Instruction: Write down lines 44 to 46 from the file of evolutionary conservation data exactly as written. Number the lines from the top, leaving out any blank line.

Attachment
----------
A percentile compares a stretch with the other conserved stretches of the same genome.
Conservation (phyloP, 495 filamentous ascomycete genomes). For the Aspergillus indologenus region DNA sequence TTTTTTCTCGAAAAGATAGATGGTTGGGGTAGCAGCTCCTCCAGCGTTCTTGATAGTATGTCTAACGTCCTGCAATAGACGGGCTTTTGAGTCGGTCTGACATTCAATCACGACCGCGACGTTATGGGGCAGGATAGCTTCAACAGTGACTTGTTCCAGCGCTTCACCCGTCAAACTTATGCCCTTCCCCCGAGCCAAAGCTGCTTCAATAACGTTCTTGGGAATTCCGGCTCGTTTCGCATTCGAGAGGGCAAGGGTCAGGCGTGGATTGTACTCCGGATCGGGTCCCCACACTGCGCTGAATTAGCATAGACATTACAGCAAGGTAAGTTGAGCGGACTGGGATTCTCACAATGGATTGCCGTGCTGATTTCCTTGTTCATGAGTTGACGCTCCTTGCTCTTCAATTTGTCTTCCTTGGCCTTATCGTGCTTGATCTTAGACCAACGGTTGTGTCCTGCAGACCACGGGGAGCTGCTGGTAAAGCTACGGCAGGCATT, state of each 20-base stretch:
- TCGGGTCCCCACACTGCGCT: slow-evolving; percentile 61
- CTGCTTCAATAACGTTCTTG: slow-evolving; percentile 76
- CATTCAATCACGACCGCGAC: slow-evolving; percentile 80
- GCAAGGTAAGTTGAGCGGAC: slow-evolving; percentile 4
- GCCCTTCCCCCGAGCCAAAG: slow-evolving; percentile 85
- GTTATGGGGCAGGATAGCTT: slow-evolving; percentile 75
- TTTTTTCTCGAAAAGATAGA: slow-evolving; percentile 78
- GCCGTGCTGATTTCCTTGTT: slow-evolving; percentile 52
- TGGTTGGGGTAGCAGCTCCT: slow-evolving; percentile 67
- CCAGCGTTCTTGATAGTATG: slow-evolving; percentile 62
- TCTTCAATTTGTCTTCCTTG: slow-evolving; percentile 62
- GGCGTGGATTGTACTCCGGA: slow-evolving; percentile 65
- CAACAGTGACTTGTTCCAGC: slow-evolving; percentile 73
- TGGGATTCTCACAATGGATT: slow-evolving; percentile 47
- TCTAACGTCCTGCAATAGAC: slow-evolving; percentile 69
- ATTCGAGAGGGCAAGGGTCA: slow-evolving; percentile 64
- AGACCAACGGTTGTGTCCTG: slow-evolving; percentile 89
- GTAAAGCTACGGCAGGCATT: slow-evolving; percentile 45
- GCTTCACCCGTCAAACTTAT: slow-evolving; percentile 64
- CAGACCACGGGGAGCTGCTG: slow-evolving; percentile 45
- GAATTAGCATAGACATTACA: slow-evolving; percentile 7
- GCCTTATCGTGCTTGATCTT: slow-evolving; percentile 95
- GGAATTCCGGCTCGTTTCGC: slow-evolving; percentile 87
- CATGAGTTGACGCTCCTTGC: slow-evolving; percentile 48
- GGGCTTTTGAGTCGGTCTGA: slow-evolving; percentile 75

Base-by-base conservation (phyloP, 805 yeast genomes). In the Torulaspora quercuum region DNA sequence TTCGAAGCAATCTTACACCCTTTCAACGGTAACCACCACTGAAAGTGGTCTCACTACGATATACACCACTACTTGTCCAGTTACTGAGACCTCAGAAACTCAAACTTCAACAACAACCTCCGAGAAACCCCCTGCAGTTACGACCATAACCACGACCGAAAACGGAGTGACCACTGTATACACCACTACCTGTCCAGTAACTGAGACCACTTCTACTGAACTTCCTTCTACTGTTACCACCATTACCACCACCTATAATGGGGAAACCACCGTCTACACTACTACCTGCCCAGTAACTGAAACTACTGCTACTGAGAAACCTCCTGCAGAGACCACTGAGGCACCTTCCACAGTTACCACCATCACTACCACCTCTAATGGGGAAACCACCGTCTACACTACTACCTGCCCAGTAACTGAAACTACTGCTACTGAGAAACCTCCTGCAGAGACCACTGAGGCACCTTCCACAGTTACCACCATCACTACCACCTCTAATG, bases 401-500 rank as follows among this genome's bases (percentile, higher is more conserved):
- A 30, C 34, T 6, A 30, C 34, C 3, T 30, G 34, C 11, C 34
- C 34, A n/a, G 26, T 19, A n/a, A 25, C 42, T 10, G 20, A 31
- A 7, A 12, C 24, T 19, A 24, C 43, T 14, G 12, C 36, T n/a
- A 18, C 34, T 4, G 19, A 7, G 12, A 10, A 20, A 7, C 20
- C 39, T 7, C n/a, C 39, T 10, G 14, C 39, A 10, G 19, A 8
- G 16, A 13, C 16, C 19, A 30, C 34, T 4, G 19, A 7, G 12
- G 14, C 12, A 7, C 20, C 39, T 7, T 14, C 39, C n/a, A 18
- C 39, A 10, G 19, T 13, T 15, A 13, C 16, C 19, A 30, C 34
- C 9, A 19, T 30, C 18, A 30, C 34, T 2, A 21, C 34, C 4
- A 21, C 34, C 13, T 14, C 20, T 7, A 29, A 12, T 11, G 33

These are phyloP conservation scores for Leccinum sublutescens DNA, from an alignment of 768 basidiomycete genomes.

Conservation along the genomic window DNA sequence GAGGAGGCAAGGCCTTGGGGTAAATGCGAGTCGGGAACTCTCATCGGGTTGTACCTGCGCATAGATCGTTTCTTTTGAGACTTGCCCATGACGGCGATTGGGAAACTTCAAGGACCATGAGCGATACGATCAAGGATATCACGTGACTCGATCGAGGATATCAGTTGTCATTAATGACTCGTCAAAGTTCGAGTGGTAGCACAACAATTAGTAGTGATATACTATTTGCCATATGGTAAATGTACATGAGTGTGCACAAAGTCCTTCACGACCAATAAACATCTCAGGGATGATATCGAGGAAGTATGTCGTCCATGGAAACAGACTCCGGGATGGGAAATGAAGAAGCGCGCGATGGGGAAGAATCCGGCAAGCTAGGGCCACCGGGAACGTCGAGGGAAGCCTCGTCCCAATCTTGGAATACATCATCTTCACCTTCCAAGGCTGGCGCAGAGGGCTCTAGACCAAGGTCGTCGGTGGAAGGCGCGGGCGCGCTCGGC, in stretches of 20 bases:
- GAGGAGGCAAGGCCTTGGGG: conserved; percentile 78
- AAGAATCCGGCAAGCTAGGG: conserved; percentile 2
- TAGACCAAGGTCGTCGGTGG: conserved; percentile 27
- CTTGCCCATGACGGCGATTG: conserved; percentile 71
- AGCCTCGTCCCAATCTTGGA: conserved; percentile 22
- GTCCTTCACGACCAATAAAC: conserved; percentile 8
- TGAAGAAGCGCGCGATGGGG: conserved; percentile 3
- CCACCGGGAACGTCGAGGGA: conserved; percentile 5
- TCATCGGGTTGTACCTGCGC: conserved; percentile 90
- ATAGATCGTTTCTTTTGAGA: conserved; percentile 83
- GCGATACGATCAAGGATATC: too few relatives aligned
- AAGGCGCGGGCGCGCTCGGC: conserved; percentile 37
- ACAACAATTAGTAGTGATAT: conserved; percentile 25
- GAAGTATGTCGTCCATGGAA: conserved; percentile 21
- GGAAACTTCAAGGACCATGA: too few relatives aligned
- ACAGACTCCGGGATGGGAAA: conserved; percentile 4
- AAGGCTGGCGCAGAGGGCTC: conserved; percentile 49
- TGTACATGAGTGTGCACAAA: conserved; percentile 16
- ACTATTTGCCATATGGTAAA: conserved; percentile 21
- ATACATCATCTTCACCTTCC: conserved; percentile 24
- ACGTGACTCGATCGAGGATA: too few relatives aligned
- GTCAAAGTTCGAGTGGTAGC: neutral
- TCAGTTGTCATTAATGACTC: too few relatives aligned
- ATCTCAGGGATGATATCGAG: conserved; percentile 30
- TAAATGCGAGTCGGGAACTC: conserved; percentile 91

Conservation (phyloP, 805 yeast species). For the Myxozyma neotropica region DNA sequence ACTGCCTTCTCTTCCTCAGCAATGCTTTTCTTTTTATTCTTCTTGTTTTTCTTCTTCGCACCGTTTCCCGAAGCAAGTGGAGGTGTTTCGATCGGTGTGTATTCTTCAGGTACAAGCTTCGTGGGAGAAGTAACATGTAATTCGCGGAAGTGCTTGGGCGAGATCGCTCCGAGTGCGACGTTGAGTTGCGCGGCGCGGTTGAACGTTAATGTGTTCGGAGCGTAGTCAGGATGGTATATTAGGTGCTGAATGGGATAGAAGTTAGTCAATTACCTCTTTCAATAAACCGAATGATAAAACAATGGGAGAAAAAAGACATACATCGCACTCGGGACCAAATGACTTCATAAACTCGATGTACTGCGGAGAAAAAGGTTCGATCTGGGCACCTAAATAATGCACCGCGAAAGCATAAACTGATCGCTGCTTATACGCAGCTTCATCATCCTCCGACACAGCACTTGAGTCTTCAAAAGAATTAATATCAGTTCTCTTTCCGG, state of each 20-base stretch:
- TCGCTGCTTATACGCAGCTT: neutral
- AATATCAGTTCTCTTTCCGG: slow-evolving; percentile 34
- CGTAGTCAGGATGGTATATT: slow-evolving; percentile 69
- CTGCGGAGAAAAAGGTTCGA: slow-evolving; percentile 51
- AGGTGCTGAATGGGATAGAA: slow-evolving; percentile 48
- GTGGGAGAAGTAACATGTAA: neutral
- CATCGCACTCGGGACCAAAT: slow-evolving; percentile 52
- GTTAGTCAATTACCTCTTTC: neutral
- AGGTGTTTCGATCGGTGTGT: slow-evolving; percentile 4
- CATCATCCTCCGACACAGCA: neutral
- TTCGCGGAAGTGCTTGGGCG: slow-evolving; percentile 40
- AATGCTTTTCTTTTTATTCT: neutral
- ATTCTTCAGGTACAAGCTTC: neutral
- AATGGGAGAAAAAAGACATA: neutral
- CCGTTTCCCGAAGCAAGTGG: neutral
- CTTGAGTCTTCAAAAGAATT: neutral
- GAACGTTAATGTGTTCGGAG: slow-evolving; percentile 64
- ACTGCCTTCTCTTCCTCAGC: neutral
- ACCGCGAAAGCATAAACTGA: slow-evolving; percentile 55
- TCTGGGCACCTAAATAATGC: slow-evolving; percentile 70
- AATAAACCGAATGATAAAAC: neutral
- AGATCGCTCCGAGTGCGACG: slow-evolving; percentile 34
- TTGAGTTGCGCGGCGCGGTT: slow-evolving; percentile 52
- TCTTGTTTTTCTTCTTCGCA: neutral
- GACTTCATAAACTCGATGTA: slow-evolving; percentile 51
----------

- CTTGCCCATGACGGCGATTG: conserved; percentile 71
- AGCCTCGTCCCAATCTTGGA: conserved; percentile 22
- GTCCTTCACGACCAATAAAC: conserved; percentile 8